CreditsLast Updated 2017-06
In this session, you will introduce participants to the concept of online anonymity, along with relevant tools and practices that can help preserve this anonymity.
This session was developed for, and should be attributed to, the Institute for War & Peace Reporting resource “Cyberwomen: Holistic Digital Security Training Curriculum for Women Human Rights Defenders” under a Creative Commons Attribution-Share Alike 4.0 International CC BY-SA 4.0 License
Step 1 | Start the session by asking participants – What does anonymity mean to them? After you’ve heard a few answers from the group, present the concept of anonymity in more detail to the group, explaining the following:
Step 2 | In the previous part of the session, you discussed the different kinds of online data traces that could potentially identify somebody. Now, you will highlight one that is especially relevant to an online context – the IP address:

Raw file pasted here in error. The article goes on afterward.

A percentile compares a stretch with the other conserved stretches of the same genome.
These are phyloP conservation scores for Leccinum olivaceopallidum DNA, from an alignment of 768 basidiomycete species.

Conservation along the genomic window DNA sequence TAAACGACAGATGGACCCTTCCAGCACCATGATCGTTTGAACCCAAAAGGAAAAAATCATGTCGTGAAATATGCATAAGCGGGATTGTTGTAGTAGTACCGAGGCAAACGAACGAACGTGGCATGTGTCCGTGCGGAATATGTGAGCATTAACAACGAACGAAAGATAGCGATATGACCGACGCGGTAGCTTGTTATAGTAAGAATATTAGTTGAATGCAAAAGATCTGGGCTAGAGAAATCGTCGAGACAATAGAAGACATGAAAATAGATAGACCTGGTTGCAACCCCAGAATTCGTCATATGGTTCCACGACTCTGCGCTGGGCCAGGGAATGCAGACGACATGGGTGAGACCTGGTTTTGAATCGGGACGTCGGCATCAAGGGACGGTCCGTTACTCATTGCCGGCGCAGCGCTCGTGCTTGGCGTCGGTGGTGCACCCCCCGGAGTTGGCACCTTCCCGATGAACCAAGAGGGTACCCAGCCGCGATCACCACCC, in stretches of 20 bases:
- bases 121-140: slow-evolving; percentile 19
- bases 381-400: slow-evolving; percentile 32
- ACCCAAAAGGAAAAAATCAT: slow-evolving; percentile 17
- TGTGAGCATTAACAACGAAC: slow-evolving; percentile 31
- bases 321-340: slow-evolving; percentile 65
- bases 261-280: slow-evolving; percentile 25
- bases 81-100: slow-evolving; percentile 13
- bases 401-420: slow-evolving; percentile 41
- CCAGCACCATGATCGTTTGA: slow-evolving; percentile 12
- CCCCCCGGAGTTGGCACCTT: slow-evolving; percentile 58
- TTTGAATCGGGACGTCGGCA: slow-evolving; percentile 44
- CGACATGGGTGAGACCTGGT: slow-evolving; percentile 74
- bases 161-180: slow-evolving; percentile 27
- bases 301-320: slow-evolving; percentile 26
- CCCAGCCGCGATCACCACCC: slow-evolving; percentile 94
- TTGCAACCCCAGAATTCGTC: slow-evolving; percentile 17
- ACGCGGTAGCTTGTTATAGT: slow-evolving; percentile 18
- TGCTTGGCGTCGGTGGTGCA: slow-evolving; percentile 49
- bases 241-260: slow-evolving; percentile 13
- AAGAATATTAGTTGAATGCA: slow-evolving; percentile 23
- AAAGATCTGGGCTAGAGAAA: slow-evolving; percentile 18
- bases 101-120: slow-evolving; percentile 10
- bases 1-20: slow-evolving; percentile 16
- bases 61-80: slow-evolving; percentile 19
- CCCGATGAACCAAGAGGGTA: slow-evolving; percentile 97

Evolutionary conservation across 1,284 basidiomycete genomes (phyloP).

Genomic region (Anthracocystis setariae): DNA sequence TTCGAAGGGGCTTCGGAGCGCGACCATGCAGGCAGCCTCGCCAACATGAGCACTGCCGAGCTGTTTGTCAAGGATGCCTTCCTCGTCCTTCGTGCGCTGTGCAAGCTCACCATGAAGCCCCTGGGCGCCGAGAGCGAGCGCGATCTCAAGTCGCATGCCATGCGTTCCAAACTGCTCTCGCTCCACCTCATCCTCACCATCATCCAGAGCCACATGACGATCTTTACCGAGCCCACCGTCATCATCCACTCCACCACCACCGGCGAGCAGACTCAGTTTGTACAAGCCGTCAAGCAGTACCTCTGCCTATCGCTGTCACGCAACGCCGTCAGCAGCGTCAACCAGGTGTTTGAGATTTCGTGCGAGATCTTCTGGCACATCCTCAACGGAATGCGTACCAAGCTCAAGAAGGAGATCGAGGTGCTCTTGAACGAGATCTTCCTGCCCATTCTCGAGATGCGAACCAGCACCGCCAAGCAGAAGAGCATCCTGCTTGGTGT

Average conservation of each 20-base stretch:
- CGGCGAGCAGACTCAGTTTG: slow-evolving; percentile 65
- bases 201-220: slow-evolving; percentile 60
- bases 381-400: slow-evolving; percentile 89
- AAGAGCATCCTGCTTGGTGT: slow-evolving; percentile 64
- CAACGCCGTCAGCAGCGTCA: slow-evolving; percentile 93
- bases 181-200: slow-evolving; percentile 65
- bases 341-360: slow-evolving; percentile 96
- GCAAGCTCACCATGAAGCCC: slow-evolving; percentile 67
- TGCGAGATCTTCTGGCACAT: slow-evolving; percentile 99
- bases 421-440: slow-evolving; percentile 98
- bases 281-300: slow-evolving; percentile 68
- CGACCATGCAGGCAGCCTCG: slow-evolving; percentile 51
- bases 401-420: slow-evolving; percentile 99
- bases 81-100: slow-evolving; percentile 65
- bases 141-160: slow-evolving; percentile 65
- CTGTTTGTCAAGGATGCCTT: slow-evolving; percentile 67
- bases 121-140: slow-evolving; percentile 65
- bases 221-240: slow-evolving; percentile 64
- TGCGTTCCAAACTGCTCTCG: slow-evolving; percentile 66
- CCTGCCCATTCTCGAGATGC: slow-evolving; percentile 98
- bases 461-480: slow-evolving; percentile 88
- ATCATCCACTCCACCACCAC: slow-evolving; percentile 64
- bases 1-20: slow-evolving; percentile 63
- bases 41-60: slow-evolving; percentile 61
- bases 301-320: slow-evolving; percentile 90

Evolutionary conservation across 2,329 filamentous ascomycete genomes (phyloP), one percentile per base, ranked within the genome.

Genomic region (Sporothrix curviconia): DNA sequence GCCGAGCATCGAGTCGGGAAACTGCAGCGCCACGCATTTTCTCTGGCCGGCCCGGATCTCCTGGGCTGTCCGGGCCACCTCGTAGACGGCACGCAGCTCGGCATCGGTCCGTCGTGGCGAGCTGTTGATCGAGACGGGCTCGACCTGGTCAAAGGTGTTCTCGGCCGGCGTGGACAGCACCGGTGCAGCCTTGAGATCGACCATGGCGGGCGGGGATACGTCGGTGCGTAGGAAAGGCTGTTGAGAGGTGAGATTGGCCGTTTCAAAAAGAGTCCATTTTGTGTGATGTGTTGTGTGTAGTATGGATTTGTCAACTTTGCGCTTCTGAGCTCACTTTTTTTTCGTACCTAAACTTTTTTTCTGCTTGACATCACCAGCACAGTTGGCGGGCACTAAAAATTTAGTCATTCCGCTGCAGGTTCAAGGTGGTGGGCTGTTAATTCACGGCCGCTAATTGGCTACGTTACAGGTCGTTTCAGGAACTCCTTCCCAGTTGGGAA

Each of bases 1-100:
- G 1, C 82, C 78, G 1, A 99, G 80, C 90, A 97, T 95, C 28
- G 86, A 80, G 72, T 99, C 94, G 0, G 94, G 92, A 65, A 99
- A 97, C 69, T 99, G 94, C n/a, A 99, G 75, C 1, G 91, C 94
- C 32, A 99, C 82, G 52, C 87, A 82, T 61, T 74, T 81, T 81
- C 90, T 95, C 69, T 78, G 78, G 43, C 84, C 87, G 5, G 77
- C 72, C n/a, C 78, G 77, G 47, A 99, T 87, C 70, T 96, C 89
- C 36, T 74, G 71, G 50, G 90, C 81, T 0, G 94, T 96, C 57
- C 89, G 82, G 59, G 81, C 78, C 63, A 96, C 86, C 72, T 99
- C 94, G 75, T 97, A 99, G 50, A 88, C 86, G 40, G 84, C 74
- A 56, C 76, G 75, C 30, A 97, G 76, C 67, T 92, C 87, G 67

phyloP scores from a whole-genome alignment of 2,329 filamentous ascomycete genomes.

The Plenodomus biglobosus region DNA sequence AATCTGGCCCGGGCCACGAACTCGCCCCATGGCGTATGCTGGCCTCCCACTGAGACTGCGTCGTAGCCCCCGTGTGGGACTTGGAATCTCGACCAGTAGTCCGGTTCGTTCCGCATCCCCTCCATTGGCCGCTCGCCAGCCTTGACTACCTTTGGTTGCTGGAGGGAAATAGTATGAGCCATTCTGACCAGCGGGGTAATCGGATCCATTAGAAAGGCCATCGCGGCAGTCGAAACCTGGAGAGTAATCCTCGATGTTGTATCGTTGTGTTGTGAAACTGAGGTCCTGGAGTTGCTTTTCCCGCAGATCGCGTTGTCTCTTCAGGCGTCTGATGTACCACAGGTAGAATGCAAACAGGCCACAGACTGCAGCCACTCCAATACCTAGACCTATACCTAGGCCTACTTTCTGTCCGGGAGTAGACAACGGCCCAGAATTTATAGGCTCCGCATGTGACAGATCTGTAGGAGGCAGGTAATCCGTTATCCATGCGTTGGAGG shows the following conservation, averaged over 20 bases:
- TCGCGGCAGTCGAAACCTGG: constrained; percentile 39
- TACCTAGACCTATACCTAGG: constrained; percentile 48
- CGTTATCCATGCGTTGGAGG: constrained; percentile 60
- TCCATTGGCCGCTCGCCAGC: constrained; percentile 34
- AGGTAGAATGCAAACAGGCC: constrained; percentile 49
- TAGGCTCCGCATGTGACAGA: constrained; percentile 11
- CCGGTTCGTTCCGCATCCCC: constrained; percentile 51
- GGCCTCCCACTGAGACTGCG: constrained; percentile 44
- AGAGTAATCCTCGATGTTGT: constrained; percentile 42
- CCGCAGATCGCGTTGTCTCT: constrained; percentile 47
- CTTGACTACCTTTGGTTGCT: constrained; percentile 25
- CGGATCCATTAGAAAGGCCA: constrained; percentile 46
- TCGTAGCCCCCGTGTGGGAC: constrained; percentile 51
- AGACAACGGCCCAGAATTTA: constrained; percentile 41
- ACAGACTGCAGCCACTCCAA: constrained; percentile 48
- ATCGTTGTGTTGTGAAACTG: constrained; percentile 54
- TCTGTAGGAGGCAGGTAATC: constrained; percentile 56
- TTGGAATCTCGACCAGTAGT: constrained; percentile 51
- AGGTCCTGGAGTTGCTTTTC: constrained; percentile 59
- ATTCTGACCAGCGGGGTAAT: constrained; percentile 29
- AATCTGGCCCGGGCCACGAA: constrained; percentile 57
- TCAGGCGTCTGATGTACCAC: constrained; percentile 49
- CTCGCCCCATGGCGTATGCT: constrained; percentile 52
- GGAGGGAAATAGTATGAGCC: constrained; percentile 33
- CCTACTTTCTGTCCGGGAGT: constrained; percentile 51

Step 3 | Now, you will present the following tools to participants and explain how each is important to preserving anonymity online – note that each one provides anonymity in a different way or to a different level:
It is important to explain some of the key practices to consider to use each of the above tools safely, and to allow enough time for participants to install and practice using them.
Step 4 | Ask participants to check again their IP on https://whatismyipaddress.com/ - they should do this once while using a VPN, and a second time while using Tor Browser. Do they notice a difference in the IP address, or with anything else?
Step 5 | This is a good opportunity to address another point of frequent confusion for users: Incognito Mode. Many times, users think they are browsing anonymously while using Incognito Mode on their browsers – here, you should ask participants to check their IP address while using only Incognito Mode (or its equivalent, depending on which browser they are using). What do they notice about their IP address now?